Post-Soviet Russia: an analysis
by Sam Pawlett
" the vipers, bloodsuckers, the middlemen-- that's what needs to be rehabilitated in the Soviet Union. That's what makes our country click!"
--Bruce Gelb, head of the United States Information Agency.
In mid-august the Russian Government (Boris Yeltsin, Anatoly Chubais and the IMF) devalued the ruble by more than 30%. Less than a month earlier, the Russian government said it would not devalue, which says a lot about the stability of the Russian government. The devaluation is supposed to make the Russian economy more competitive on an international scale by lowering wages and living standards( raising the prices of imports). The devaluation was an indicator of the general malaise and disease infecting the Russian economy. The Russian stock exchange has fallen by more than 80% in the past three months. The crash in East Asia has further exacerbated Russia's problems. The Russian economy has not experienced any real GDP growth since the end of the Soviet Union.Real GDP per capita is said to have fallen over 50%,capital investment by 90%(!)
The switch to a "market" economy has, of course, been a disaster in many ways. Only the most fervent believers in free-market theology ever believed other wise. The conversion to capitalism in Russia was supervised and in effect dictated to the Russian government by the IMF and a coterie of Western advisors, mostly IVY League trained economists including most prominently Jeffrey Sachs. Sachs has now become a critic of the IMF and its policies, presumably to enhance his own self-righteousness. The Russian economy at the time accepted terms that no G-7 country would ever submit to. The conversion to capitalism was labeled "shock therapy" and was to be carried as quickly and as drastically as possible to forestall any public opposition that might develop. The program of "shock therapy" was forcefully imposed like capitalism everywhere, on the Russian people without their being given a say in the matter. NO alternatives were considered or debated and the past history and structure of the Russian economy were not taken into consideration. The argument put forward was that there was no alternative given the realities of the unfolding global economy. At any rate, an opportunity to try different alternatives was missed. Another argument put forward was that the peoples of Russian and the former Soviet block states were tired of experiment and just wanted to go with what was tried and true. Capitalism in its present modern form had never existed in the Former Soviet Union and Eastern Europe. Elements of capitalism existed in Russia before 1917 but Russian and Eastern Europe were still very "backward" economically, culturally and politically. One only has to have a slight knowledge of the debates and writings of the Russian and European revolutionary movements of the time to realize this point. Capitalism as an organic system is complicated and consists of many factors. There is no guarantee that what worked in one culture will work in another. Further the capitalism that was proposed in Russian( the pure laissez-faire type)does not exist in any country today.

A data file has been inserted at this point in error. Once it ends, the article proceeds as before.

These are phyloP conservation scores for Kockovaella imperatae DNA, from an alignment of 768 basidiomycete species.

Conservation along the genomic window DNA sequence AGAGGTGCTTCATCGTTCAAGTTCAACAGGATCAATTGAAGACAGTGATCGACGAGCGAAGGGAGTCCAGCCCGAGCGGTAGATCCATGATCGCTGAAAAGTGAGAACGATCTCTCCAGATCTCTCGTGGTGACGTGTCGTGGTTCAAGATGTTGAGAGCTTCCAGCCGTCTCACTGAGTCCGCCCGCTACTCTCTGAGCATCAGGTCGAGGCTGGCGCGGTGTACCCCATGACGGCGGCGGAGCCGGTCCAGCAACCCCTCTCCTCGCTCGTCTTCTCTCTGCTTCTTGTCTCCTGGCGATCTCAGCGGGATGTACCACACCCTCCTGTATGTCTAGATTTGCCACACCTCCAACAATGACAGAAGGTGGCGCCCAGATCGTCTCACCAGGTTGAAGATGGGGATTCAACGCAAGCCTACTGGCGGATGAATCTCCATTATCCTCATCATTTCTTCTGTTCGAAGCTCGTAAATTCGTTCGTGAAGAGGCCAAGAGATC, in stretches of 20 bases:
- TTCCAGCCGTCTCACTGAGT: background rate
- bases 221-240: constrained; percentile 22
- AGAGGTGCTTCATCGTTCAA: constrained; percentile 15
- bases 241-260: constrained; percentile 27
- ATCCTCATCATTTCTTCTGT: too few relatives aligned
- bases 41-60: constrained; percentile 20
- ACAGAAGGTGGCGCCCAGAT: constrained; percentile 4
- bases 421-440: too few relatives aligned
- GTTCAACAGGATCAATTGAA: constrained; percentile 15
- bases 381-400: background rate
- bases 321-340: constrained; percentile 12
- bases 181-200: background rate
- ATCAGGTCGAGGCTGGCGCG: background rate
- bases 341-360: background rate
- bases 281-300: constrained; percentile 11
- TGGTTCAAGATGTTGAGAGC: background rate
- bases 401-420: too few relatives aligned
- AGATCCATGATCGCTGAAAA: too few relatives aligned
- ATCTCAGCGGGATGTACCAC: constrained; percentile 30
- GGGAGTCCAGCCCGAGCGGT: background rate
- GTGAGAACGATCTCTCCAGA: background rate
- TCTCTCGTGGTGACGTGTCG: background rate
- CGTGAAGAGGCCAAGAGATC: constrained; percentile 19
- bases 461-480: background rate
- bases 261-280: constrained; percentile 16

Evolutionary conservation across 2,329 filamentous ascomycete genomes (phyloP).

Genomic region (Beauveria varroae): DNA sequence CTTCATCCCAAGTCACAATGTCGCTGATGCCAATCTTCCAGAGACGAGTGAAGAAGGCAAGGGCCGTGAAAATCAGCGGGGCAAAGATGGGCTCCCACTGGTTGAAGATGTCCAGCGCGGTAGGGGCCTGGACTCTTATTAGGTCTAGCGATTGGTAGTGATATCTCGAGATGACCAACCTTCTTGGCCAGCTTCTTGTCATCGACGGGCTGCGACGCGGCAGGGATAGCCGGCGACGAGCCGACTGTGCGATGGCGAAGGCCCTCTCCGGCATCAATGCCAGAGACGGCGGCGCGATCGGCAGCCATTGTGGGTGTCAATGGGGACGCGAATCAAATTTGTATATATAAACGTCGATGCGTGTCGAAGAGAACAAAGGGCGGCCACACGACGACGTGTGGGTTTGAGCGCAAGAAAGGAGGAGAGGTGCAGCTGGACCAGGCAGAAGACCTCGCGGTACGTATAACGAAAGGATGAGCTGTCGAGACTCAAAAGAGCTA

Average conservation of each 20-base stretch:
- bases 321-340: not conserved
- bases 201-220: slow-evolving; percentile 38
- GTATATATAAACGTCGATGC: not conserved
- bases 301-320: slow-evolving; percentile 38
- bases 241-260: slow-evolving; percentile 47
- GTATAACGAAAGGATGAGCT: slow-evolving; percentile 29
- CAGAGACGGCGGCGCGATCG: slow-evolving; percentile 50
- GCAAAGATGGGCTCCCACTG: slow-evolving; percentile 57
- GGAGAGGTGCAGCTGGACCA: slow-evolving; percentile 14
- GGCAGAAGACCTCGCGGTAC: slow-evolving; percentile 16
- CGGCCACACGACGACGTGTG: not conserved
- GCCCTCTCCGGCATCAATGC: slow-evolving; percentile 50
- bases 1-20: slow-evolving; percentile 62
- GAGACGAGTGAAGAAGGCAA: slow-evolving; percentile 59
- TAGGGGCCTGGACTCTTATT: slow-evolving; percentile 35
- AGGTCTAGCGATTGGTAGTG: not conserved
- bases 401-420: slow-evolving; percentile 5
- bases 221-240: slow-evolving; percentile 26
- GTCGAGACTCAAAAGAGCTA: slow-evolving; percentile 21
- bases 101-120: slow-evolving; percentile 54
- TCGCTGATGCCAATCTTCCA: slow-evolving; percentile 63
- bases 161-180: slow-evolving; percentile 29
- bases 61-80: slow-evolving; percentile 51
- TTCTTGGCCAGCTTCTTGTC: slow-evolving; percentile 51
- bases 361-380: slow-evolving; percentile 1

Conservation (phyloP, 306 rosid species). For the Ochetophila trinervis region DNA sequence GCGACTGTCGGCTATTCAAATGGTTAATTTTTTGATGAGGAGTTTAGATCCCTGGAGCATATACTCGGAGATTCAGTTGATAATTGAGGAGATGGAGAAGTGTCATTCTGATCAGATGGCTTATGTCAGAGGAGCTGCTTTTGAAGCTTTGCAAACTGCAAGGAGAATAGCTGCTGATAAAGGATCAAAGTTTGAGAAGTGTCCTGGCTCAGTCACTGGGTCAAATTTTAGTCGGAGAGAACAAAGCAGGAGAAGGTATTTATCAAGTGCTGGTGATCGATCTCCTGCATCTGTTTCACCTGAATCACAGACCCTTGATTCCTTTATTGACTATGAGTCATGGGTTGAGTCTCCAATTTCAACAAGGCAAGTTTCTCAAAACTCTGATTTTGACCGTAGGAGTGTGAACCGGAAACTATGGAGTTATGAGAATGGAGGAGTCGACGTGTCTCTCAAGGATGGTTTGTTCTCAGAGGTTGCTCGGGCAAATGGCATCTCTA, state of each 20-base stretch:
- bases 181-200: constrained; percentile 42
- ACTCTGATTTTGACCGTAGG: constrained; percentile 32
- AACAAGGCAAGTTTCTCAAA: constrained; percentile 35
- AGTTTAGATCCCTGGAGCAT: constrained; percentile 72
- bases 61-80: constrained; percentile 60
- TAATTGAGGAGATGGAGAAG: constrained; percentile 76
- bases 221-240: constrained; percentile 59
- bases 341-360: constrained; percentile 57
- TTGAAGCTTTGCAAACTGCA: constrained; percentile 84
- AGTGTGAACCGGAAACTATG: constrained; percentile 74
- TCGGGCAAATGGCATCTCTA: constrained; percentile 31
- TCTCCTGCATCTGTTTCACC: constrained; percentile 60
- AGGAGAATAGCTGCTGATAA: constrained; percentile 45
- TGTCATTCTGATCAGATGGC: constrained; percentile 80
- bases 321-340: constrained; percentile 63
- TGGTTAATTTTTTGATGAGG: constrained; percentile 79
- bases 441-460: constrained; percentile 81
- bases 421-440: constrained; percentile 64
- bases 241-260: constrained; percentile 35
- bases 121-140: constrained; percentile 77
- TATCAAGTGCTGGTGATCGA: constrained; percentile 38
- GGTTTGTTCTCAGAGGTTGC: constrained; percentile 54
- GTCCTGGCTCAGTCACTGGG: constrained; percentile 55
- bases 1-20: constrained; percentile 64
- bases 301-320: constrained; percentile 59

The shock therapy program consisted in the main of the following;
1) liberalization of prices
A) reduction of government spending to achieve a balanced budget.
B) strict limits on the growth of money and credit.
3) privatization of state enterprises
4) abolition of the remaining elements of central planning.